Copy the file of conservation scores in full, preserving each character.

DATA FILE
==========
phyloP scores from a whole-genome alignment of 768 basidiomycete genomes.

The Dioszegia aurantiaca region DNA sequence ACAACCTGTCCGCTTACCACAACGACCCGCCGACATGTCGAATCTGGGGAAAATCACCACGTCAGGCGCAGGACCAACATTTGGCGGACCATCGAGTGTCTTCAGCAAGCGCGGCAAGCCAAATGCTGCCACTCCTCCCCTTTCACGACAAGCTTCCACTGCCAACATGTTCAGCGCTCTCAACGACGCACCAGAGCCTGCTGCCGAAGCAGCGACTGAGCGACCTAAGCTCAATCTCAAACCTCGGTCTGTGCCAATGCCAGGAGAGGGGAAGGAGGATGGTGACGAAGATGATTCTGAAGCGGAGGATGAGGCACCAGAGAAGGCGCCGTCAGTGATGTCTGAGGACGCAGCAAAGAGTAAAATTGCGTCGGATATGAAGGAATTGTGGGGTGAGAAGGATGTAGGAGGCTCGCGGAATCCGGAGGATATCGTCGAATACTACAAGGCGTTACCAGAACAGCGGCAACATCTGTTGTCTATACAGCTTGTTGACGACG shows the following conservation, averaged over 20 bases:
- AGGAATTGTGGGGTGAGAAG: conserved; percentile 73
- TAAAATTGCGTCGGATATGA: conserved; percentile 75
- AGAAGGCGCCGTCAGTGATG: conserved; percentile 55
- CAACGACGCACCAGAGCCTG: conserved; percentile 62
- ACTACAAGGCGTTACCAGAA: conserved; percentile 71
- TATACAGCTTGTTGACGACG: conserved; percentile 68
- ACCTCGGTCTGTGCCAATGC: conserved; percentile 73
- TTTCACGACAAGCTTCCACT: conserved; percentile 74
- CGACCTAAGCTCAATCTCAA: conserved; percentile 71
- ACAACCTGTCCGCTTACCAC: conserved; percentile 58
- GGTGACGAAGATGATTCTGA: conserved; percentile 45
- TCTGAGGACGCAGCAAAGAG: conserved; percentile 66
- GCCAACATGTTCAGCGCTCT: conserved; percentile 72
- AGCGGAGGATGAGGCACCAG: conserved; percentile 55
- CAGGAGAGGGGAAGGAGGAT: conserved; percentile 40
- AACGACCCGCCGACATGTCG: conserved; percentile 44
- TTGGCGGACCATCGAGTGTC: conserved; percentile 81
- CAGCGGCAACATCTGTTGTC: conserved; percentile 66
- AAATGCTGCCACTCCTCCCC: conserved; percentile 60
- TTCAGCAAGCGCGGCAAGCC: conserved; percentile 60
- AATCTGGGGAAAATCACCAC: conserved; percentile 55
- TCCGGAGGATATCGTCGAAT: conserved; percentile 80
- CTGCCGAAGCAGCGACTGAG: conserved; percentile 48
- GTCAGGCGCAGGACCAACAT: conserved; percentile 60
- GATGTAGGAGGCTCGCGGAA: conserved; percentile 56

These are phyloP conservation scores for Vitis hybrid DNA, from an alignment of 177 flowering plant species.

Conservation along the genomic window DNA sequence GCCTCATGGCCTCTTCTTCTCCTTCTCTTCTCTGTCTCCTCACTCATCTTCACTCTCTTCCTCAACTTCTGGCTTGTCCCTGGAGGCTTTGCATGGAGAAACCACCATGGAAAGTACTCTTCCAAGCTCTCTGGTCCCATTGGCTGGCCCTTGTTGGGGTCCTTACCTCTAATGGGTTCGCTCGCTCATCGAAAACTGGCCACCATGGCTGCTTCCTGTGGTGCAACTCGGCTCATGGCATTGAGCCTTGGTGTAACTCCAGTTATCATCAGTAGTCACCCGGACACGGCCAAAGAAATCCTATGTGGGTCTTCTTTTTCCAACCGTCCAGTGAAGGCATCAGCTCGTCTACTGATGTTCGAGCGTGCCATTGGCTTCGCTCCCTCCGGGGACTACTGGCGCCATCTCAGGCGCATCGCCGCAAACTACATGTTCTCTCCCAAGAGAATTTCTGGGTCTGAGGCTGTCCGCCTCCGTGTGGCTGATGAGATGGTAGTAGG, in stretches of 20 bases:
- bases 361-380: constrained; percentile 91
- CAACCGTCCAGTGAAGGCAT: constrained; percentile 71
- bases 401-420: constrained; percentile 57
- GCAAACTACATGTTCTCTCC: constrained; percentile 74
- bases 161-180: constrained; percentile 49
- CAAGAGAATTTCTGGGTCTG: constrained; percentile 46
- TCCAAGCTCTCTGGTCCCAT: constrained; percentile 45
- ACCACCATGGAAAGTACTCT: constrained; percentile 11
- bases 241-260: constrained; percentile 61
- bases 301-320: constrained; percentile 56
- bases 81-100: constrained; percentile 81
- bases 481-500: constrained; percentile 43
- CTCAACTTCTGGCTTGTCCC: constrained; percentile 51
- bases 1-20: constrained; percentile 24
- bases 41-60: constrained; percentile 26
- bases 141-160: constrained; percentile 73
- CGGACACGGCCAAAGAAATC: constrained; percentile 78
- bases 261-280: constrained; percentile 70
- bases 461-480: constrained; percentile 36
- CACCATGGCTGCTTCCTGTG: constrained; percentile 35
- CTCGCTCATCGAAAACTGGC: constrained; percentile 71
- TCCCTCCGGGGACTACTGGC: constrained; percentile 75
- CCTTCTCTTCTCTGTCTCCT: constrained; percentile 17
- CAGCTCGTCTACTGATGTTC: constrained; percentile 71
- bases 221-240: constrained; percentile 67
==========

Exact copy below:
phyloP scores from a whole-genome alignment of 768 basidiomycete genomes.

The Dioszegia aurantiaca region DNA sequence ACAACCTGTCCGCTTACCACAACGACCCGCCGACATGTCGAATCTGGGGAAAATCACCACGTCAGGCGCAGGACCAACATTTGGCGGACCATCGAGTGTCTTCAGCAAGCGCGGCAAGCCAAATGCTGCCACTCCTCCCCTTTCACGACAAGCTTCCACTGCCAACATGTTCAGCGCTCTCAACGACGCACCAGAGCCTGCTGCCGAAGCAGCGACTGAGCGACCTAAGCTCAATCTCAAACCTCGGTCTGTGCCAATGCCAGGAGAGGGGAAGGAGGATGGTGACGAAGATGATTCTGAAGCGGAGGATGAGGCACCAGAGAAGGCGCCGTCAGTGATGTCTGAGGACGCAGCAAAGAGTAAAATTGCGTCGGATATGAAGGAATTGTGGGGTGAGAAGGATGTAGGAGGCTCGCGGAATCCGGAGGATATCGTCGAATACTACAAGGCGTTACCAGAACAGCGGCAACATCTGTTGTCTATACAGCTTGTTGACGACG shows the following conservation, averaged over 20 bases:
- AGGAATTGTGGGGTGAGAAG: conserved; percentile 73
- TAAAATTGCGTCGGATATGA: conserved; percentile 75
- AGAAGGCGCCGTCAGTGATG: conserved; percentile 55
- CAACGACGCACCAGAGCCTG: conserved; percentile 62
- ACTACAAGGCGTTACCAGAA: conserved; percentile 71
- TATACAGCTTGTTGACGACG: conserved; percentile 68
- ACCTCGGTCTGTGCCAATGC: conserved; percentile 73
- TTTCACGACAAGCTTCCACT: conserved; percentile 74
- CGACCTAAGCTCAATCTCAA: conserved; percentile 71
- ACAACCTGTCCGCTTACCAC: conserved; percentile 58
- GGTGACGAAGATGATTCTGA: conserved; percentile 45
- TCTGAGGACGCAGCAAAGAG: conserved; percentile 66
- GCCAACATGTTCAGCGCTCT: conserved; percentile 72
- AGCGGAGGATGAGGCACCAG: conserved; percentile 55
- CAGGAGAGGGGAAGGAGGAT: conserved; percentile 40
- AACGACCCGCCGACATGTCG: conserved; percentile 44
- TTGGCGGACCATCGAGTGTC: conserved; percentile 81
- CAGCGGCAACATCTGTTGTC: conserved; percentile 66
- AAATGCTGCCACTCCTCCCC: conserved; percentile 60
- TTCAGCAAGCGCGGCAAGCC: conserved; percentile 60
- AATCTGGGGAAAATCACCAC: conserved; percentile 55
- TCCGGAGGATATCGTCGAAT: conserved; percentile 80
- CTGCCGAAGCAGCGACTGAG: conserved; percentile 48
- GTCAGGCGCAGGACCAACAT: conserved; percentile 60
- GATGTAGGAGGCTCGCGGAA: conserved; percentile 56

These are phyloP conservation scores for Vitis hybrid DNA, from an alignment of 177 flowering plant species.

Conservation along the genomic window DNA sequence GCCTCATGGCCTCTTCTTCTCCTTCTCTTCTCTGTCTCCTCACTCATCTTCACTCTCTTCCTCAACTTCTGGCTTGTCCCTGGAGGCTTTGCATGGAGAAACCACCATGGAAAGTACTCTTCCAAGCTCTCTGGTCCCATTGGCTGGCCCTTGTTGGGGTCCTTACCTCTAATGGGTTCGCTCGCTCATCGAAAACTGGCCACCATGGCTGCTTCCTGTGGTGCAACTCGGCTCATGGCATTGAGCCTTGGTGTAACTCCAGTTATCATCAGTAGTCACCCGGACACGGCCAAAGAAATCCTATGTGGGTCTTCTTTTTCCAACCGTCCAGTGAAGGCATCAGCTCGTCTACTGATGTTCGAGCGTGCCATTGGCTTCGCTCCCTCCGGGGACTACTGGCGCCATCTCAGGCGCATCGCCGCAAACTACATGTTCTCTCCCAAGAGAATTTCTGGGTCTGAGGCTGTCCGCCTCCGTGTGGCTGATGAGATGGTAGTAGG, in stretches of 20 bases:
- bases 361-380: constrained; percentile 91
- CAACCGTCCAGTGAAGGCAT: constrained; percentile 71
- bases 401-420: constrained; percentile 57
- GCAAACTACATGTTCTCTCC: constrained; percentile 74
- bases 161-180: constrained; percentile 49
- CAAGAGAATTTCTGGGTCTG: constrained; percentile 46
- TCCAAGCTCTCTGGTCCCAT: constrained; percentile 45
- ACCACCATGGAAAGTACTCT: constrained; percentile 11
- bases 241-260: constrained; percentile 61
- bases 301-320: constrained; percentile 56
- bases 81-100: constrained; percentile 81
- bases 481-500: constrained; percentile 43
- CTCAACTTCTGGCTTGTCCC: constrained; percentile 51
- bases 1-20: constrained; percentile 24
- bases 41-60: constrained; percentile 26
- bases 141-160: constrained; percentile 73
- CGGACACGGCCAAAGAAATC: constrained; percentile 78
- bases 261-280: constrained; percentile 70
- bases 461-480: constrained; percentile 36
- CACCATGGCTGCTTCCTGTG: constrained; percentile 35
- CTCGCTCATCGAAAACTGGC: constrained; percentile 71
- TCCCTCCGGGGACTACTGGC: constrained; percentile 75
- CCTTCTCTTCTCTGTCTCCT: constrained; percentile 17
- CAGCTCGTCTACTGATGTTC: constrained; percentile 71
- bases 221-240: constrained; percentile 67